“Ditko took what was a very good superhero comic strip and really turned it into something revolutionary,” Blake Bell, author of Strange and Stranger: The World of Steve Ditko, told the New York Post in 2012. “It was Ditko who wanted to ground the strip in reality, to see what it was like to be a hero through the eyes of a teenager and to struggle.” Discovered dead June 29
3. Russ Heath (b. 1926)
In a fair and just world, Russ Heath would be as famous and celebrated as Jack Kirby, Steve Ditko, and other legends in the business whose names appear in the opening credits of your favorite superhero films.
Alas, despite his long career — he started in comics shortly after World War II and was still drawing well into the 2000s — he was never attached to any breakout character, and he tended to specialize in genres (war, satire, Westerns) that film studios typically pass over in search of their next comic-based hit. Because of this, he’s more famous among fellow artists as a superior draftsman than he is among the general public. That’s a shame, and someone should do something about that.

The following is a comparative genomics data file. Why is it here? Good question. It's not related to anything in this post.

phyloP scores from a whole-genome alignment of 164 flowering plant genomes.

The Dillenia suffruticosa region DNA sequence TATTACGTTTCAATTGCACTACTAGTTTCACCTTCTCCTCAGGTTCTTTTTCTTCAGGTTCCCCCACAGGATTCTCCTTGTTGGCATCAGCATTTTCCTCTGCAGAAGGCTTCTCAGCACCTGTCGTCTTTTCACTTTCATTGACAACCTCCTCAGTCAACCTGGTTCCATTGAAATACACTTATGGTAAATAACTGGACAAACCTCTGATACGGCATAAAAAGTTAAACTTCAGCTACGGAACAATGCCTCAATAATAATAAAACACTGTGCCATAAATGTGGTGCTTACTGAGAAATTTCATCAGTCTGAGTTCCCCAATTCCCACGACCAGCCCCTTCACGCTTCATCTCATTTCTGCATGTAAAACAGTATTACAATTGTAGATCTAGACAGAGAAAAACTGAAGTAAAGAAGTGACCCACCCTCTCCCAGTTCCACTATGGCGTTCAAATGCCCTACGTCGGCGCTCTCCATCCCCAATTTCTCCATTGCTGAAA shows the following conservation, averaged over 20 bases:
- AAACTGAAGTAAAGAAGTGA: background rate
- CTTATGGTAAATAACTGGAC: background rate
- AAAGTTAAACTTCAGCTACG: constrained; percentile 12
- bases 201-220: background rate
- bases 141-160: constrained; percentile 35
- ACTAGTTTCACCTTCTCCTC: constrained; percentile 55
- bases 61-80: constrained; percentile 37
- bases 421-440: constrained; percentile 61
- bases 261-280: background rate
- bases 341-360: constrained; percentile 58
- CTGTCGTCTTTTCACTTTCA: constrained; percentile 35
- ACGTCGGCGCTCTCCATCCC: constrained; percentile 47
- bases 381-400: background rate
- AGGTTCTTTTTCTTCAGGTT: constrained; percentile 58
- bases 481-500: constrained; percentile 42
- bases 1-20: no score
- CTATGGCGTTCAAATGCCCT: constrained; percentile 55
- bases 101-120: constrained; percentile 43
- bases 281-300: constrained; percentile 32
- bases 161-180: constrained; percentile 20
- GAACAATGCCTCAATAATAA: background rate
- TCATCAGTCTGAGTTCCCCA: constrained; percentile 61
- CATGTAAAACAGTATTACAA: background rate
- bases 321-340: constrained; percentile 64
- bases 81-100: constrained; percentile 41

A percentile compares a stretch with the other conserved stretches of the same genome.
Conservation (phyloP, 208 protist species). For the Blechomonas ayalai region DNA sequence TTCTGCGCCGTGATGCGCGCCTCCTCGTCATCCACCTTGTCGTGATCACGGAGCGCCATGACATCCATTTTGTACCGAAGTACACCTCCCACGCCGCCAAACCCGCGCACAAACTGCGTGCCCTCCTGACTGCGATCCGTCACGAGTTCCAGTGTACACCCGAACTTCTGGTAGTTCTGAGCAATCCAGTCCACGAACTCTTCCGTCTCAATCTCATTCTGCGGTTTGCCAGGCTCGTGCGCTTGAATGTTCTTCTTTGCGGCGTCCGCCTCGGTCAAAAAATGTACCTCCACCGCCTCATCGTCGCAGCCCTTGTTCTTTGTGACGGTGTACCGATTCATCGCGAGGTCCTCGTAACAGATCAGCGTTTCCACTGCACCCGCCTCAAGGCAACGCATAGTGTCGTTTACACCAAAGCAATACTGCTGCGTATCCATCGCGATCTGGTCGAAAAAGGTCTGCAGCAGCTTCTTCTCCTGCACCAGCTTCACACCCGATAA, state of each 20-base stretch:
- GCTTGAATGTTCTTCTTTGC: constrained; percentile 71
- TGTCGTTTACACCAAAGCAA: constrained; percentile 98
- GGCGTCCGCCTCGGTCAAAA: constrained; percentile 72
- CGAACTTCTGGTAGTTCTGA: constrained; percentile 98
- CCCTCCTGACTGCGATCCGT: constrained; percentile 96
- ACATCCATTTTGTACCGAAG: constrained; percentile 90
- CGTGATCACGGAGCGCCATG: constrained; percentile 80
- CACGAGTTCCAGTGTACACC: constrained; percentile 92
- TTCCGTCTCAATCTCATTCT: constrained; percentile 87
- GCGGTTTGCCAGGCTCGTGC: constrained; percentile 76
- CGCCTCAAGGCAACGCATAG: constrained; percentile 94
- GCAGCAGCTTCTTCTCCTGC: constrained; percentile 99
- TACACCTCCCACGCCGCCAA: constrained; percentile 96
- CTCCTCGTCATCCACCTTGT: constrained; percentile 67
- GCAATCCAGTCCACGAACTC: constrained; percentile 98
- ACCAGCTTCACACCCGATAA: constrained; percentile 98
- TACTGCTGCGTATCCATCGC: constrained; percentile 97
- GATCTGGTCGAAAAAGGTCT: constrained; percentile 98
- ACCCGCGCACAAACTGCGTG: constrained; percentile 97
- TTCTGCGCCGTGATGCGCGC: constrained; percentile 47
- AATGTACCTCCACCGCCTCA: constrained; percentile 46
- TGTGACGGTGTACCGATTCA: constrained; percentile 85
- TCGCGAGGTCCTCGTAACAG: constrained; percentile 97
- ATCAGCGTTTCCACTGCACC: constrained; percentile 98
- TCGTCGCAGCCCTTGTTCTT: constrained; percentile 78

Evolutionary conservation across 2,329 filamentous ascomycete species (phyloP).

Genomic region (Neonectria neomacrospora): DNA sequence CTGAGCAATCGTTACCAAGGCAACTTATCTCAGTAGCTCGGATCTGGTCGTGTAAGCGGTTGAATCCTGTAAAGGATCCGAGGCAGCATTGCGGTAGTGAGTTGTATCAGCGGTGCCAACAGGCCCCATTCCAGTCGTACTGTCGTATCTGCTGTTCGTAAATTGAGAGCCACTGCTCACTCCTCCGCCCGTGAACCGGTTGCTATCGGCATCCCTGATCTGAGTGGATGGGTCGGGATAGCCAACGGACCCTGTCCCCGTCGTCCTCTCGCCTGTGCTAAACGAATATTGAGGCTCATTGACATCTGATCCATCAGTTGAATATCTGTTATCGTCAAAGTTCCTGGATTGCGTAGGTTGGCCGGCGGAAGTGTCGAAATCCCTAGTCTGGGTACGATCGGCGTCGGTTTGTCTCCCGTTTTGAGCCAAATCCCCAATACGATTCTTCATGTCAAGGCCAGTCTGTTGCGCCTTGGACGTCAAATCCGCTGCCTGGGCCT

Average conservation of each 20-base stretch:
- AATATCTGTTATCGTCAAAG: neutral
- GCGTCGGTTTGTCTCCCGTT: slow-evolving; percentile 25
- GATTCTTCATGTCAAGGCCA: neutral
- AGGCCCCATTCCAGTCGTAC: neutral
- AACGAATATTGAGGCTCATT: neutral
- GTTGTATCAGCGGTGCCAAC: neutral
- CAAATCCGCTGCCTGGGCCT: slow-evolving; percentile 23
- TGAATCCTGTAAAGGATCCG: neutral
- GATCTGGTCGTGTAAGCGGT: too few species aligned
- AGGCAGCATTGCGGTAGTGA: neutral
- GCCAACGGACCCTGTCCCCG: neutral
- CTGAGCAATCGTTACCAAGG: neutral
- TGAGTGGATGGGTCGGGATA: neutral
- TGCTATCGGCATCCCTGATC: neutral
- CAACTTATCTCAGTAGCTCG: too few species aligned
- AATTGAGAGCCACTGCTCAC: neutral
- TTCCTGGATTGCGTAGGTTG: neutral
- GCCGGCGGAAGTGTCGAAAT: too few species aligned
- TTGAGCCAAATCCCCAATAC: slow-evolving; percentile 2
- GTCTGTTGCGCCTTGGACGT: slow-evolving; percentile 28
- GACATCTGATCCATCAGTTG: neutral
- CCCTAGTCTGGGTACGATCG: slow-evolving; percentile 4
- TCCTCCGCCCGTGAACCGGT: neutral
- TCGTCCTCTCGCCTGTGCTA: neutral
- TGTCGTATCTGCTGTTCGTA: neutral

Born Russell DeHart Heath Jr. in Manhattan, Heath grew up in Montclair, N.J. In a 2011 interview, he credited his attention to detail to his father, an actual former cowboy, who took him to Westerns at the local movie house and pointed out the factual errors in the films.
Drafted into the army in 1945, Heath spent nine months stateside drawing cartoons for his base’s newspaper. After the war, he looked for steady work to provide for his young family, and found it in the offices of Timely Comics. One of Stan Lee’s first assignments for him was the Two-Gun Kid, a character created by Lee and Kirby. Soon, he was drawing Westerns, true crime, superheroes, and war stories for many different publishers, but especially for DC and its war line.